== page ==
# QM2 Introduction to Field Theory for Condensed Matter

## Module title: Introduction to Quantum Field Theory for Condensed Matter (QM2)

### Module convenor: Professor Igor Lerner (Birmingham)

### Module aims:

In the past few decades, the focus of research in condensed matter physics has shifted towards many-particle problems. Although historically a one-particle approach in terms of "quasi-particles", based on Landau's Fermi-liquid theory, was hugely successful for the description of electrons in metals or cold atomic Fermi gases, it utterly fails in describing "strongly-correlated" systems or even single-particle motion in a disordered potential.

The most appropriate language to describe many-body problems is that of quantum field theory. I chose for the present course a particular "dialect" of this language - the functional integral approach. It is particularly convenient for two most important tasks. First, changing variables in the functional integral allows one to find the best available "non-interacting" reference state for the system, corresponding to one or another mean-field (MF) approximation. Second, by considering fluctuations around the reference state (which play the role of low-energy elementary excitations for the system), one can find relevant corrections to the MF solution by building regular (diagrammatic) expansion. I will apply these techniques to a few condensed-matter systems, aiming mostly at illustrating the capabilities of the method rather than describing in detail physical properties of these systems.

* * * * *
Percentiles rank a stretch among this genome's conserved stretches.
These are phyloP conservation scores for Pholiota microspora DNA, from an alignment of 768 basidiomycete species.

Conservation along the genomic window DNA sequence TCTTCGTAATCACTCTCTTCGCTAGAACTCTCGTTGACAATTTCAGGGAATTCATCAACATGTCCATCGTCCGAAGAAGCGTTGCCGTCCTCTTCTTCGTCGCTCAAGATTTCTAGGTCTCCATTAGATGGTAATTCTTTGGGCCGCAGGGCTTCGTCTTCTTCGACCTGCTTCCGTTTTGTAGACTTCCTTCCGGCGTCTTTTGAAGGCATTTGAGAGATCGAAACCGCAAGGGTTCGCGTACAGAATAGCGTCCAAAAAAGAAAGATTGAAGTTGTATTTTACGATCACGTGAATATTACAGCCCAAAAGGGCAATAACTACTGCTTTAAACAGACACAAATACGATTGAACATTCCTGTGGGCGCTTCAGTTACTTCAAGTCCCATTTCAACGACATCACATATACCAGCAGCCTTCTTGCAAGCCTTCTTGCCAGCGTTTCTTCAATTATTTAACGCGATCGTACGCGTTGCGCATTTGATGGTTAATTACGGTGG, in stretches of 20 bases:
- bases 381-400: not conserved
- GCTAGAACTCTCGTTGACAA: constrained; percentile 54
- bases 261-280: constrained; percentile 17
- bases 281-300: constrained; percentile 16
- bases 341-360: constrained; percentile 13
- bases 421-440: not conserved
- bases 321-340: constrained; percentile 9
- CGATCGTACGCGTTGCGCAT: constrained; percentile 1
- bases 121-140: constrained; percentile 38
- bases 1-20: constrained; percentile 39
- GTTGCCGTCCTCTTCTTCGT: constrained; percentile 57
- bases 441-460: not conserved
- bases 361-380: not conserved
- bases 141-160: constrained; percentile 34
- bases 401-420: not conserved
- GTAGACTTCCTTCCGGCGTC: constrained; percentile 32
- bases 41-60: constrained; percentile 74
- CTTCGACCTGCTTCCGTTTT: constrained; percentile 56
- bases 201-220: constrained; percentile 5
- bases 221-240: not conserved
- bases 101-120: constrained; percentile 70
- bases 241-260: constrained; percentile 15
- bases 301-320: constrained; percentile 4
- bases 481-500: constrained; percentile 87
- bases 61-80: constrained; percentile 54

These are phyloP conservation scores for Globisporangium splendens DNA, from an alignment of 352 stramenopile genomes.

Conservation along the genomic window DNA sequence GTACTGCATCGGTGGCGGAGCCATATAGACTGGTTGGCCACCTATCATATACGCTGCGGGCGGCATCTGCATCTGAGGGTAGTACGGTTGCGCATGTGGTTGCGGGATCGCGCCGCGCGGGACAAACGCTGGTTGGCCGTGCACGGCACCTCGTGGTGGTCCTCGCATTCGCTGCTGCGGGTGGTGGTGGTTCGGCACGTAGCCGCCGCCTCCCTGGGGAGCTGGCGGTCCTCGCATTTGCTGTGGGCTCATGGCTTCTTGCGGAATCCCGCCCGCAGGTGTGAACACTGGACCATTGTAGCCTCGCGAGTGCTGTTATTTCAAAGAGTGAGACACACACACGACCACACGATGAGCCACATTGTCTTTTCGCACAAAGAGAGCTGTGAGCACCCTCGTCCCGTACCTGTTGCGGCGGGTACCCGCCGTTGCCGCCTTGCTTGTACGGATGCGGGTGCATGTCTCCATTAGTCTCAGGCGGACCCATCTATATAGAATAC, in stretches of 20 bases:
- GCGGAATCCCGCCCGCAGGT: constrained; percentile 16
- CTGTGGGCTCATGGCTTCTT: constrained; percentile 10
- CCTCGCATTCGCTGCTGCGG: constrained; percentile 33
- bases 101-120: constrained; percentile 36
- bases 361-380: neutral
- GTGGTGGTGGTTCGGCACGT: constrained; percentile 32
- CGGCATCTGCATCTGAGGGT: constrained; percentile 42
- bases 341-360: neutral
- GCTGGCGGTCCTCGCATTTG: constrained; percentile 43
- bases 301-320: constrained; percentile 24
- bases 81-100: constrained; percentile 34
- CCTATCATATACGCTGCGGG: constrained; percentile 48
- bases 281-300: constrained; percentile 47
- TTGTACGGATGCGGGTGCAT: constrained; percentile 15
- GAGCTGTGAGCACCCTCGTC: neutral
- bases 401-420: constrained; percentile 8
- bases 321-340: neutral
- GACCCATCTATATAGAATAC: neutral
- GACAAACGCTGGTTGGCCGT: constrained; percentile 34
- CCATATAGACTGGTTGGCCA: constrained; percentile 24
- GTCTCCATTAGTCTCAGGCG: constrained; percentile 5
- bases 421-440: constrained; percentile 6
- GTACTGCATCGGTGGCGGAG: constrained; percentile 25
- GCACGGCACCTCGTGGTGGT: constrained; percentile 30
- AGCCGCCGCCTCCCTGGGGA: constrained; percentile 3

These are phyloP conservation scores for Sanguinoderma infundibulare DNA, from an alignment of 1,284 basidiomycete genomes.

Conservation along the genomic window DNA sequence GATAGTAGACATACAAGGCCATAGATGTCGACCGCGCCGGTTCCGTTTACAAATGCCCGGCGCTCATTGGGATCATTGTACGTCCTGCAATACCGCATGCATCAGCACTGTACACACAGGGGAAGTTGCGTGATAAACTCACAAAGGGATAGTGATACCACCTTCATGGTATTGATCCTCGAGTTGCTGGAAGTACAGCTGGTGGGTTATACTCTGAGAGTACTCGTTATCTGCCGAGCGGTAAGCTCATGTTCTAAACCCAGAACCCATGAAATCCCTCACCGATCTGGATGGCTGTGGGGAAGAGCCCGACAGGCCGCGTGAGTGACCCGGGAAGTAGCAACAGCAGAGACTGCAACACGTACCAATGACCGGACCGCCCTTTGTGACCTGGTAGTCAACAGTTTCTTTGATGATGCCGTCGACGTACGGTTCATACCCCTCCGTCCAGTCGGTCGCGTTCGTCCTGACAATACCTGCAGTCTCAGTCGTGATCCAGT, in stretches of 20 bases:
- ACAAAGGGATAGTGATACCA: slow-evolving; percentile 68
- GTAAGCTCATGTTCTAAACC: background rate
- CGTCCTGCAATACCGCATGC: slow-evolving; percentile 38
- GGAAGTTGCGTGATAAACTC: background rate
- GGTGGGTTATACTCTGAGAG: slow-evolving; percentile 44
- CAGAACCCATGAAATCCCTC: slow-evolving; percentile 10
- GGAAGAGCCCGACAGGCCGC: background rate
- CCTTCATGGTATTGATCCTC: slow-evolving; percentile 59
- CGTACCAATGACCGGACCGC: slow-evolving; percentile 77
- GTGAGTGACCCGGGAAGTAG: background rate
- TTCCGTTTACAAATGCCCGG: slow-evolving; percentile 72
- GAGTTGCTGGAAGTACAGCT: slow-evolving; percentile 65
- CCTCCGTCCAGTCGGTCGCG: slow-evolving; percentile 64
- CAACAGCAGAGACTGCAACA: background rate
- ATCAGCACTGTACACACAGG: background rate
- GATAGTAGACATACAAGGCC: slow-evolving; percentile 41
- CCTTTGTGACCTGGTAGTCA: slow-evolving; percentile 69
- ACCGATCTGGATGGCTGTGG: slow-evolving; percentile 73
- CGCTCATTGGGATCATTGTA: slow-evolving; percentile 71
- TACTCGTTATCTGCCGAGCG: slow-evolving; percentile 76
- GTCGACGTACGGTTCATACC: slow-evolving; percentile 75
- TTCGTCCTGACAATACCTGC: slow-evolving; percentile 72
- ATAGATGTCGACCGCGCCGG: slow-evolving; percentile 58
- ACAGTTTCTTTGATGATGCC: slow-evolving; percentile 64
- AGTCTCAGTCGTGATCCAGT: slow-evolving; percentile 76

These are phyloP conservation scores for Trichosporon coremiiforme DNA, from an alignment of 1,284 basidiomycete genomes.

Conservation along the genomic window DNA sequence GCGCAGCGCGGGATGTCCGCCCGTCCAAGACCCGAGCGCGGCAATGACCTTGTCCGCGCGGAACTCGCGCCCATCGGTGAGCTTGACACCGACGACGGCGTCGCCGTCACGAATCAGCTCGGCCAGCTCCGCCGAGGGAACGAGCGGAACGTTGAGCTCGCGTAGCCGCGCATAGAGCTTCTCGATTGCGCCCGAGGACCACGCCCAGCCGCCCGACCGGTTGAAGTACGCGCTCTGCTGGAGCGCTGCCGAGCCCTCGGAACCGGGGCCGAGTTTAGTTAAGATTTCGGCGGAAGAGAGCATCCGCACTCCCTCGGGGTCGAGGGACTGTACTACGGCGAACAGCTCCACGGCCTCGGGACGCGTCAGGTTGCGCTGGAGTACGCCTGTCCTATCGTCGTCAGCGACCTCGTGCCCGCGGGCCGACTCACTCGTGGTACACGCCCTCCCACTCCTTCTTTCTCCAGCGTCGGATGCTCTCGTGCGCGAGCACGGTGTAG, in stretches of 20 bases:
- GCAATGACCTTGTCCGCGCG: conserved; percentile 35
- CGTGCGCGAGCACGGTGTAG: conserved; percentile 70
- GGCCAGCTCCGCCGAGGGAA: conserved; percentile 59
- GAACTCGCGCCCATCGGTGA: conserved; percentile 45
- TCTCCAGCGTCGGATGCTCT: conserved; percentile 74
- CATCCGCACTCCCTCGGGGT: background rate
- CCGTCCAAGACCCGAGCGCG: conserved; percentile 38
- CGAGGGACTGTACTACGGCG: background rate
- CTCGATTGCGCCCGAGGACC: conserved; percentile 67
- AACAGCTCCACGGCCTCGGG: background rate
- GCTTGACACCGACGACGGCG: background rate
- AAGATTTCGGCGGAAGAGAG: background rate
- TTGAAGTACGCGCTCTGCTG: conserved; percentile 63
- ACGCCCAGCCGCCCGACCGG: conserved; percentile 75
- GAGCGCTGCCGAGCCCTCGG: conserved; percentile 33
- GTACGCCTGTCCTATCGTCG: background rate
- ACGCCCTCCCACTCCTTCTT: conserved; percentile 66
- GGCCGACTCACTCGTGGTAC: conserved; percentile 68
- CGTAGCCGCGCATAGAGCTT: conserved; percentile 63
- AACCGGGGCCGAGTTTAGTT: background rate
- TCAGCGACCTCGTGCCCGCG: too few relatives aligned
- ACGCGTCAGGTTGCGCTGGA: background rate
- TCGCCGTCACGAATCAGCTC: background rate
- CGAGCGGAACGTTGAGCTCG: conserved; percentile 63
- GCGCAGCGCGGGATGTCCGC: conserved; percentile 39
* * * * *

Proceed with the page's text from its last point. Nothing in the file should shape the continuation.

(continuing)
In this introductory course, I will use the most pedestrian approach to introducing the functional integral, focusing on its applications rather than on its derivation.

### Learning objectives:

You shall understand the QFT language (or, at least, the functional-integral dialect) and shall be able to read research papers written in this language.### Syllabus

- Green's function as a functional integral: a simple derivation for non-interacting systems; a giant leap to interacting ones.
- Changing variables: Hubbard-Stratonovich transformation as a "functional bosonization"
- Gaussian approximation and perturbative expansion. Feynman diagrams
- E-h pairs and plasmons in the Coulomb gas
- Superfluidity and superconductivity. Why (and when) the Coulomb repulsion cannot beat the phonon-mediated attraction.
- The renormalisation group and (maybe) epsilon-expansion